This is called so because when al-Mutawakkil al-'Abbasi ordered the destruction of the mausoleums of Imam al-Husayn (a) and the martyrs of Karbala, he ordered his agents to submerge the place with water. The water surrounded the grave without flowing over the grave. This place includes the main center of Imam al-Husayn's (a) shrine, the dome, the darih, and the graves of the martyrs of Karbala.[26]

Treasury and the Library of the Shrine

The shrine's treasury is located on its northern side. It contains many precious stuff and work donated by kings and rulers of Islamic territories in different centuries. The shrine's library is located on the eastern side of the shrine. It contains precious copies of the Quran.[27]

People Buried Inside the Shrine

During several centuries, many prominent figures, princes, rulers, poets, and scholars have been buried inside the shrine; here are some:

  • Za'ida b. Qudama (d. 161/777-8)
  • Sulayman b. Mihran al-A'mashi (the first century/the 7th century)
  • Al-Hasan b. Mahbub al-Bijli (the first century/the 7th century)
  • Mu'awiya b. 'Imad al-Duhni (d. 157/773-4)
  • 'Abd Allah b. Tahir (d. 300/912-3)
  • 'Ali b. Bassam al-Baghdadi (d. 302/914-5)
  • Abu l-Hasan Muhammad al-Muzayyan (d. 327/938-9)
  • Abu 'Ali al-Iskafi (d. 336/947-8)
  • Abu Bakr Muhammad b. 'Umar b. Yasar al-Tamimi (d. 344/955-6)
  • Abu 'Abd Allah al-Ghada'iri al-Kufi
  • 'Ali Burughandi, a prominent Sufi (d. 359/969-70)
  • Abu 'Ali al-Maghribi (d. 364/974-5)
  • Ahmad b. Ibrahim Dabi al-Kafi (d. 398/1007-8)
  • Abu Sahl Sal'uki (d. 369/979-80)
  • Abu Muhammad al-Hasan al-Mar'ashi al-Tabari (d. 308/920-1)
  • Zafir b. Qasim al-Iskandari, the poet (d. 529/1134-5)
  • Qutb al-Din Sanjar Mamluk al-Nasir li-Din Allah al-'Abbasi (d. 607/1210-1)
  • Jamal al-Din Qashmar al-Nasiri (d. 637/1239-40)
  • Jamal al-Din 'Ali b. Yahya al-Makhrami (d. 646/1248-9)
  • Amin al-Din al-Kafur (d. 653/1255-6)
  • Abu l-Futuh Nasr b. 'Ali al-Nahwi b. al-Makhazin (d. 600/1203-4)
  • Afsanqar b. 'Abd Allah al-Turki, the minister (d. 604/1207-8)
  • Sultan Tahir Shah, the king of Deccan in India (d. 957/1550-1)
  • Sultan Birman Nizam b. Sultan Ahmad al-Hindi (d. 961/1553-4)
  • Sultan Hamza Mirza Safawi (d. 997/1588-9)
  • Muhammad b. Sulayman, known as Fuduli the poet (d. 963/1555-6)
  • Mirza Mahdi Shahristani (d. 1216/1801-2)
  • Mirza Shafi' Khan, the prime minister of Iran (d. 1224/1809-10)

Trusteeship of the Shrine

Umm Musa, al-Mahdi al-'Abbasi's mother, appointed some people as administrators of Imam al-Husayn's (a) shrine. She gave them salaries. Harun al-Rashid did the same. These people were the first boards of trustees of the shrine.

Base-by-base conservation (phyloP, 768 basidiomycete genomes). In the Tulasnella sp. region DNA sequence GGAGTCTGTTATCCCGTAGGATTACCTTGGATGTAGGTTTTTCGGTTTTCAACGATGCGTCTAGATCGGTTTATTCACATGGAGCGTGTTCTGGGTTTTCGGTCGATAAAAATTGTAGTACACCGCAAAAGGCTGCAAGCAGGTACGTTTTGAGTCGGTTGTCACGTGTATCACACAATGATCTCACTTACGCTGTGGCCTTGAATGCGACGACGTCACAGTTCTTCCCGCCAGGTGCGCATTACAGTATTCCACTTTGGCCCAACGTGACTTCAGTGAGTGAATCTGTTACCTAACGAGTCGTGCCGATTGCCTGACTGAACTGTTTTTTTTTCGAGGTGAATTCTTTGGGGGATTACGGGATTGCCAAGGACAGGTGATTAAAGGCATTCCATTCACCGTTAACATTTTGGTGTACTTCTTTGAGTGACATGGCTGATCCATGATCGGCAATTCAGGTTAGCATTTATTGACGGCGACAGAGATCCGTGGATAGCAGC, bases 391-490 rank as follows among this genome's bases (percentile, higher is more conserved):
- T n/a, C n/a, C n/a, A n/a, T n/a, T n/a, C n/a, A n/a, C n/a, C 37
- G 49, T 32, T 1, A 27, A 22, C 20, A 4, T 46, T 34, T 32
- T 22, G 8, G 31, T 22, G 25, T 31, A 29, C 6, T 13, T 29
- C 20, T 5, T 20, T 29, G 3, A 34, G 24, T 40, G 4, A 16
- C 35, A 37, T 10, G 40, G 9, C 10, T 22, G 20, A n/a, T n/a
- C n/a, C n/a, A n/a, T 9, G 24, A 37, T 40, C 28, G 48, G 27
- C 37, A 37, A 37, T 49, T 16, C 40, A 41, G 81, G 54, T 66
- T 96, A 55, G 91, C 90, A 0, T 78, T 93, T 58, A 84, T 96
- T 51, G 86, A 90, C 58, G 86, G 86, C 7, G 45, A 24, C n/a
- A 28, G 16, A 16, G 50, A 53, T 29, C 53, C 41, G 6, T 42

Since 'Alawis constituted the majority of people in Karbala, the city's governance was in the hands of their naqib. A naqib or the head of 'Alawi sadat was of a high social and political ranking with special authorities. A person had to fulfill some requirements to occupy the position. It was specific to 'Alawi households and was transferred from one 'Alawi household to another provided that they satisfied some conditions. One of the most important tasks was the administration of 'Alawi affairs as well as Imam al-Husayn's (a) shrine.

After the fall of Baghdad by Mongols in 656/1258-9, there is a little report of how the shrines of Imam al-Husayn (a) and Abu l-Fadl (a) were administered. In the early 8th/14th century, some people from Banu Asad, who could extend their dominance in the nearby territories, occupied the shrine's administration.

Most people who occupied the trusteeship of the shrine were from two 'Alawi tribes: Al Zuhayk and Al Fa'iz who consecutively occupied the position of naqib in Karbala: when one tribe was a naqib, the other occupied the trusteeship. The trusteeship of the shrine managed to lead people against the Wahhabi attacks to Karbala in 1216/1801-2 to 1220/1805-6 as well as in Najib Pasha's attacks in 1258/1842-3. After the latter event in which Karbala was smashed down, the power of the trusteeship was lost so that for two centuries, people from non-'Alawi households could control the trusteeship of the shrine.

The trusteeship was in the hands of non-'Alawis until the late 13th/19th century. After that, it was controlled by the Al Tu'ma household until the end of the Ottoman government and the subsequent periods.[29]

Divine Rewards of Ziyarah